Dust off the shofar and pick up some challah bread because Rosh Hashana falls between September 24th and September 26th this year. A time of both remembrance and renewal, the Jewish New Year is a time to ponder one’s actions from the preceding year and seek resolution for any conflicts or settle any debts, both figuratively and literally, so that one might start the year anew. In the language of flowers, the humble statice flower is symbolic of both remembrance and forgiveness and is the perfect bloom to bring home to the table to set out next to the apples and honey. Wrap up the last year and start the new one off right with a few stems of statice.
Sometimes called sea foam or misty blue, the statice flower has a flattened, green stem with an almost papery covering, rather than true leaves. Cut long with arching branches, these stems hold colorful petals that come in a wide spectrum of purples and blues, and have a similar papery feel to them. This feature allows statice to remain remain fresh looking for weeks in a vase. Since flowers will keep their color for a long time, statice is a popular dried flower that will last well through the high holidays.
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Native to many parts of the world, there are several different species of statice in the genus Limonium, which comes from Greek word for meadow. Often used in vase arrangements and bouquets, statice adds color and structure to a mix of flowers. The deep purple variety look lovely mixed in with soft alstroemeria and cheery next to bright gerber daisies. For a more natural, wildflower look, consider aster, zinnias or dahlias- all of which will be at their prime in mid to late September. Statice can also be dazzling on their own. Consider choosing stems of several different shades of purple and blue to tie together in a bouquet or cut short in a small vase.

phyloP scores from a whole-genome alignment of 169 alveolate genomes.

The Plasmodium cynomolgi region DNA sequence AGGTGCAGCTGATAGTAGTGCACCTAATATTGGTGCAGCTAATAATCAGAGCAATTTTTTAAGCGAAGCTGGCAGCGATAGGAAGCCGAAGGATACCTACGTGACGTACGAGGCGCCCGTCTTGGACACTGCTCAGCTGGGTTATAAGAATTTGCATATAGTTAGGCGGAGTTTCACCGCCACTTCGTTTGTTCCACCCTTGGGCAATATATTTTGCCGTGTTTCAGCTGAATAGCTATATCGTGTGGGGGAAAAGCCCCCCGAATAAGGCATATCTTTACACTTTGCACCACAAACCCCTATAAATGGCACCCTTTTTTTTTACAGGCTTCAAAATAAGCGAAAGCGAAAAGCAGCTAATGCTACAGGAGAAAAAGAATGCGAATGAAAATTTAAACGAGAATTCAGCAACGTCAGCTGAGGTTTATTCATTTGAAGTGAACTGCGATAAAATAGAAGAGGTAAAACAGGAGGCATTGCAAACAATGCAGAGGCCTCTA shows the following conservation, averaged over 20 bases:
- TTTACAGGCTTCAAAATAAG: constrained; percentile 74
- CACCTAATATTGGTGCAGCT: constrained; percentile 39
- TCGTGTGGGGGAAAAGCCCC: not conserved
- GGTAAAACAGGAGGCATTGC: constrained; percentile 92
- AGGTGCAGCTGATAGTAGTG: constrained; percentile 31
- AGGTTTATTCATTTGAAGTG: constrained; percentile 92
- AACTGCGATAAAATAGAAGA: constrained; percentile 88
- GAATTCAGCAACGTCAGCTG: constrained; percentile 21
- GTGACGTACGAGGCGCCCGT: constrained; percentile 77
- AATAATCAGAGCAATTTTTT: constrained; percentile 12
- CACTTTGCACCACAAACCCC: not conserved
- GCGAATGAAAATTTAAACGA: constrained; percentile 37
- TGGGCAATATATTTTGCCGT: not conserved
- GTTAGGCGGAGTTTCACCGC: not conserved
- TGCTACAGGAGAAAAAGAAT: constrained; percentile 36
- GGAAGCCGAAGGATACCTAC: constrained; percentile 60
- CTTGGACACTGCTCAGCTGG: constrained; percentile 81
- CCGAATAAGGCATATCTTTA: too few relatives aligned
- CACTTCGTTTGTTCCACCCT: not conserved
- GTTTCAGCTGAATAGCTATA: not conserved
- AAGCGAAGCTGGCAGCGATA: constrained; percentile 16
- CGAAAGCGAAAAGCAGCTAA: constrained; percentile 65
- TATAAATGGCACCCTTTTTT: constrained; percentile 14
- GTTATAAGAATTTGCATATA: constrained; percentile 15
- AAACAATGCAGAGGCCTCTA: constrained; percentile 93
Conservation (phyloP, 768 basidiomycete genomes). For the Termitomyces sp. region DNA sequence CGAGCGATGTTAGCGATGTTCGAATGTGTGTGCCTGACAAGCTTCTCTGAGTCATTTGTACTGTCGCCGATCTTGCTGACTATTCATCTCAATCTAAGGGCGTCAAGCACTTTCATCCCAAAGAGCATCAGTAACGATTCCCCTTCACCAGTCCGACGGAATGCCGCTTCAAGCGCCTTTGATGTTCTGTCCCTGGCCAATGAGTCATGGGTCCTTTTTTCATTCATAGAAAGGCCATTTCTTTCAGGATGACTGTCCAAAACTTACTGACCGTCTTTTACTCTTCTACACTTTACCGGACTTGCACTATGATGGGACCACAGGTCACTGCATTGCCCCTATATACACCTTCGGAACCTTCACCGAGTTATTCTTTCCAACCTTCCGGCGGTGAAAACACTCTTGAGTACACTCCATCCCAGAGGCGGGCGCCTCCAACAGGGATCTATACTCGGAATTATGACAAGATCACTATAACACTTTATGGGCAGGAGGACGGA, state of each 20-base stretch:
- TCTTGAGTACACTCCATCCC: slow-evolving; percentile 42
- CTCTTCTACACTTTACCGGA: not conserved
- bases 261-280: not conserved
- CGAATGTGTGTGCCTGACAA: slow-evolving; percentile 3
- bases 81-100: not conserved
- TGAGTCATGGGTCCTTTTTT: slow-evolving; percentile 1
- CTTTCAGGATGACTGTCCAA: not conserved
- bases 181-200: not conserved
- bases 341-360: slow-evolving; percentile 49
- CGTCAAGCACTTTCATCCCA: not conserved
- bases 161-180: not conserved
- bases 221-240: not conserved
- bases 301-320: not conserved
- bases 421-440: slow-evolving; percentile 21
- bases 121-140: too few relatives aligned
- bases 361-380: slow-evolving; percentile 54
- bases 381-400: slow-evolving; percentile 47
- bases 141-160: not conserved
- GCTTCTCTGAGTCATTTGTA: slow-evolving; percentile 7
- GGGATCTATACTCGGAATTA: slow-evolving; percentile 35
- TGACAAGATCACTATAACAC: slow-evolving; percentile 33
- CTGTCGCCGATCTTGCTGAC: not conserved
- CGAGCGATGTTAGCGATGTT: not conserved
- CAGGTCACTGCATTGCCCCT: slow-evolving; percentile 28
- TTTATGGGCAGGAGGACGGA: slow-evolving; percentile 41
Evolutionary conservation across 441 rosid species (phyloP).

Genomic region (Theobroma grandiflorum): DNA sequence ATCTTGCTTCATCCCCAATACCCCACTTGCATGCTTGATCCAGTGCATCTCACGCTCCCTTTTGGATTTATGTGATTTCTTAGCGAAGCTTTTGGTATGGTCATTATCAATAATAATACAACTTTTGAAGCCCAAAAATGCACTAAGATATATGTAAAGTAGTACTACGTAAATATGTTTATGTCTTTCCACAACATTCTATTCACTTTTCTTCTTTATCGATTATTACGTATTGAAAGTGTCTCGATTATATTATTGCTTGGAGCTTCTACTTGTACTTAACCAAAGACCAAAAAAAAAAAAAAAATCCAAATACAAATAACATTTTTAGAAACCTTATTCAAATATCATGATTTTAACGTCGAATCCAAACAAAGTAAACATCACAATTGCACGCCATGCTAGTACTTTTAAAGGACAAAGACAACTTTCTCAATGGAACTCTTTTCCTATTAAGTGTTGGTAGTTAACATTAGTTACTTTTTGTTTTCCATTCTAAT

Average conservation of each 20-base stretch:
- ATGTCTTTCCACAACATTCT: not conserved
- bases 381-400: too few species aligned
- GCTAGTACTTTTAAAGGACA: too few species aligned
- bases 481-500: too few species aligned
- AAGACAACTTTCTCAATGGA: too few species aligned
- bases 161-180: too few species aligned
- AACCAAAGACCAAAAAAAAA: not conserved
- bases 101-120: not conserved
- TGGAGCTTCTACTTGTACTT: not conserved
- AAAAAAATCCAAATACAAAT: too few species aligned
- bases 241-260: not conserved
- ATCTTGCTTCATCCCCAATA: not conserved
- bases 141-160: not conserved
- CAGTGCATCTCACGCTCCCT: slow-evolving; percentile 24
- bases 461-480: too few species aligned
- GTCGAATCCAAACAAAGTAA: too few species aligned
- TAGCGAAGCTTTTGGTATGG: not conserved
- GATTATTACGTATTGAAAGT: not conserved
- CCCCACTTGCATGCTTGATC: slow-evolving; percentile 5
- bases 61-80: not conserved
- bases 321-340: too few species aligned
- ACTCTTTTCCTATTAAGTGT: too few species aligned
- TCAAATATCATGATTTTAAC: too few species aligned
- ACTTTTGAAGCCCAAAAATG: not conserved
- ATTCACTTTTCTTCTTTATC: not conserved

One of the most readily available and economical of cut flowers, the statice can be found year round at florists. Costing less than a dollar a stem, these flowers certainly won’t start your new year out with any debt and should last you right through to Yom Kippur.